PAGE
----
Stiff person syndrome is a rare neurological disorder. Even though it is a rare condition it causes significant morbidity and mortality. This article provides information about its symptoms, diagnosis, treatment, and prognosis.
The stiff person syndrome (SPS), also known as stiff man syndrome is a very rare disease related to the nerves. It is an auto-immune disorder that affects the central nervous system and leads to progressive muscle rigidity and spasms. This rigidity is mainly seen in the spinal region and lower limb area. The excess muscle tension, pressure affecting the shoulders, trunk, arms, and legs cause muscle stiffness in this condition.
The SPS is triggered by external stimuli like a loud noise, emotional stress, etc. Many times a sudden surprise or minor physical contact may also trigger the intermittent episodes of stiffness and spasms. Still, the exact cause of this condition remains unknown. It can affect both men and women. Moersch and Woltman were the first to describe this syndrome in 1956, at the Mayo Clinic. Studies have shown that the simultaneous contraction of agonist and antagonist muscles made the patients fall down or walk like wooden men.
The stiff man syndrome is also known as:
- Moersch-Woltmann Syndrome
- Muscular Rigidity-Progressive Spasm
The symptoms of this condition include:
- The fluctuating stiffness of the trunk and limb muscles that lead to stiffness and pain in the back.
- Exaggerated upright posture and stiff-legged walk.
- Severe muscle spasm of the arms and legs, when the patient is startled, touched, upset, frightened, or anxious.
- Deformed joints of the body with time, and lordosis (curved lower back).
- Sudden muscle spasms which make the person fall down.
- Shortness of breath, as chest muscles are affected.
- Difficulty in smiling, swallowing, or speaking as the cranial muscles may get affected.
- It is seen that about 10% of the people with this condition exhibit epilepsy symptoms.
The stiff man syndrome is a very rare disorder and is often misdiagnosed as Parkinson’s disease, multiple sclerosis, fibromyalgia, or some psychological disorder. Diagnosis includes physical examination that helps in identifying the symptoms. The symptoms should include rigidity and painful muscle spasms of the legs and lumbar spine. It should also affect the face, neck, abdomen, and arms.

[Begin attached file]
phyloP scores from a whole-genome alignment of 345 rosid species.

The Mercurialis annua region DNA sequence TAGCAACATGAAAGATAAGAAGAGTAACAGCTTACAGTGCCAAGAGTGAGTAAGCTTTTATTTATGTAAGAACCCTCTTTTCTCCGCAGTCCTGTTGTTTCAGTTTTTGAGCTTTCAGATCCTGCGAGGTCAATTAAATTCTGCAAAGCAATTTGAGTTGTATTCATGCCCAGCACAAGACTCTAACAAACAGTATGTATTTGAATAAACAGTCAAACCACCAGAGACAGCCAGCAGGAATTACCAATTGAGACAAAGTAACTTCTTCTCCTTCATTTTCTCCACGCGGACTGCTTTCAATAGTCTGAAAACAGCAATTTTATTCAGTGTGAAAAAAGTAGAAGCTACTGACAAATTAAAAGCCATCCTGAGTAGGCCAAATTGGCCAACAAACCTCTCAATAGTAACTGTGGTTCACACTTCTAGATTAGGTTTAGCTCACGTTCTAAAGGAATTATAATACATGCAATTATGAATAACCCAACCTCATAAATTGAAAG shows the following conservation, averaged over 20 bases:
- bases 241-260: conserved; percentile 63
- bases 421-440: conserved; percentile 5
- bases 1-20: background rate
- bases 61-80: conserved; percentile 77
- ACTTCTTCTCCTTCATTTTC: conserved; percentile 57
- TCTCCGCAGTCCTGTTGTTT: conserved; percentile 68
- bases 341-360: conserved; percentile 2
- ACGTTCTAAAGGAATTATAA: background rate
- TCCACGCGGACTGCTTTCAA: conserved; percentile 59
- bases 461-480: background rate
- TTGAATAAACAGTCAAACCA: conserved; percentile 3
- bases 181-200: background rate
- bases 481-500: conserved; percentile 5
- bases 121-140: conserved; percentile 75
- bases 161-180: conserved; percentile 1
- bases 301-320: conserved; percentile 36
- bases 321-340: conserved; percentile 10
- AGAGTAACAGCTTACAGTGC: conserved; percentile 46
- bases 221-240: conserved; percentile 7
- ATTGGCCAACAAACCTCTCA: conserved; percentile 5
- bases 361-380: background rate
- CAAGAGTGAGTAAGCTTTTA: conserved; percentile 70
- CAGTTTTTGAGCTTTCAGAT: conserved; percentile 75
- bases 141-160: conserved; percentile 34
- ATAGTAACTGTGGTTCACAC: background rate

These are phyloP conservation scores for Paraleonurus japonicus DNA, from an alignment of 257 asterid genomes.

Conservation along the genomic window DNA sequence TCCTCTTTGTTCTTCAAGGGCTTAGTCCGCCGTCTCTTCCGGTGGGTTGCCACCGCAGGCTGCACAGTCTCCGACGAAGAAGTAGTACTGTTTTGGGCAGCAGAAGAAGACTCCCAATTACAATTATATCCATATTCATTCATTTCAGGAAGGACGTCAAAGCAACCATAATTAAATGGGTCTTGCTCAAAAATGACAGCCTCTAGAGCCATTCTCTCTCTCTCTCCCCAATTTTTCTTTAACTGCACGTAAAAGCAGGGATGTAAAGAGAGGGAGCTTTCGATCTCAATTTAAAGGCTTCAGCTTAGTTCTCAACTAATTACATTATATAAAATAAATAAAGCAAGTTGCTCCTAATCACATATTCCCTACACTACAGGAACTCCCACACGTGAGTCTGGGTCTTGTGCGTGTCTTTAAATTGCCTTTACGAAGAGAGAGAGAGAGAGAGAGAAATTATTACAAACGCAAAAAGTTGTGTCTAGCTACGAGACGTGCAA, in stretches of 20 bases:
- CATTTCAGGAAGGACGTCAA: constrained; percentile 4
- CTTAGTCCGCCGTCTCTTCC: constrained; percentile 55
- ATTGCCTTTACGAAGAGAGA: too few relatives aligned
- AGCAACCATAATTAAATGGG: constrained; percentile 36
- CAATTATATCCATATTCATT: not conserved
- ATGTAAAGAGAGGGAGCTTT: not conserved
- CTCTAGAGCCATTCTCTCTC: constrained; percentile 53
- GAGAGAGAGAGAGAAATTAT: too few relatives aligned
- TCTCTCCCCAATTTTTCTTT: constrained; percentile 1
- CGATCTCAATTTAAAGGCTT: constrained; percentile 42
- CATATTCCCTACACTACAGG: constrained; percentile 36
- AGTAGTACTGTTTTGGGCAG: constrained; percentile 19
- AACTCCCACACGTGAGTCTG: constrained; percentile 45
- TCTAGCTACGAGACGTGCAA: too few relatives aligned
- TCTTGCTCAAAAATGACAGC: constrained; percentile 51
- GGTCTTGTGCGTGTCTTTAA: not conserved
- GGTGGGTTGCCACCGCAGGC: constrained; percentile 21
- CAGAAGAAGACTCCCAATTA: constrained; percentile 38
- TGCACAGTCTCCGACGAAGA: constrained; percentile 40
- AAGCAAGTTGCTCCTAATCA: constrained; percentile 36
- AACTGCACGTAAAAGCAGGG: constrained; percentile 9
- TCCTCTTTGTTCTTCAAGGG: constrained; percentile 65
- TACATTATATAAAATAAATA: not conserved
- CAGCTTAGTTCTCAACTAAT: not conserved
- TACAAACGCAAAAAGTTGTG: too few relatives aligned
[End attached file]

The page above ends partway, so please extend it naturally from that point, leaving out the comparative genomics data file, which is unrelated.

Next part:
The next step is an antibody test. Presence of high GAD antibodies indicate SPS. But, one should keep in mind that about 35% of individuals do not show presence of antibodies and associated cancers, although they suffer from stiff person syndrome. Electromyography is an important tool in diagnosing this condition.
Treatment includes administering high dosage of diazepam, anticovulsants, gabapentin, and tiagabine. Intravenous immunoglobulin (IVIg) treatment has also shown success in reducing stiffness and decreasing the sensitivity to noise, touch, and stress that leads to sudden muscle stiffness. Plasma exchange has also shown good results in reducing the symptoms in some patients. Corticosteroids may also help in reducing the muscle rigidity to some extent.
It is seen that the stiff man syndrome improves with treatment with IVIg, antianxiety drugs, anticonvulsants, and pain relievers. But, there is no cure for this condition. It is very important to control the symptoms as the patients lack normal defensive reflexes. This may result in very serious and grave injuries due to sudden fall.
If you or someone you know experiences sudden muscle contraction and rigidity, consult a doctor immediately. You should avoid driving and refrain from activities that require alertness. Do not stop the drugs prescribed by a medical practitioner abruptly without prior medical advice. It may prove to be a life-threatening decision. Always wear a medical alert bracelet, that will help alert people around you to help you appropriately in case of emergency.
Disclaimer: This HealthHearty article is for informative purposes only, and should not be used as a replacement for expert medical advice.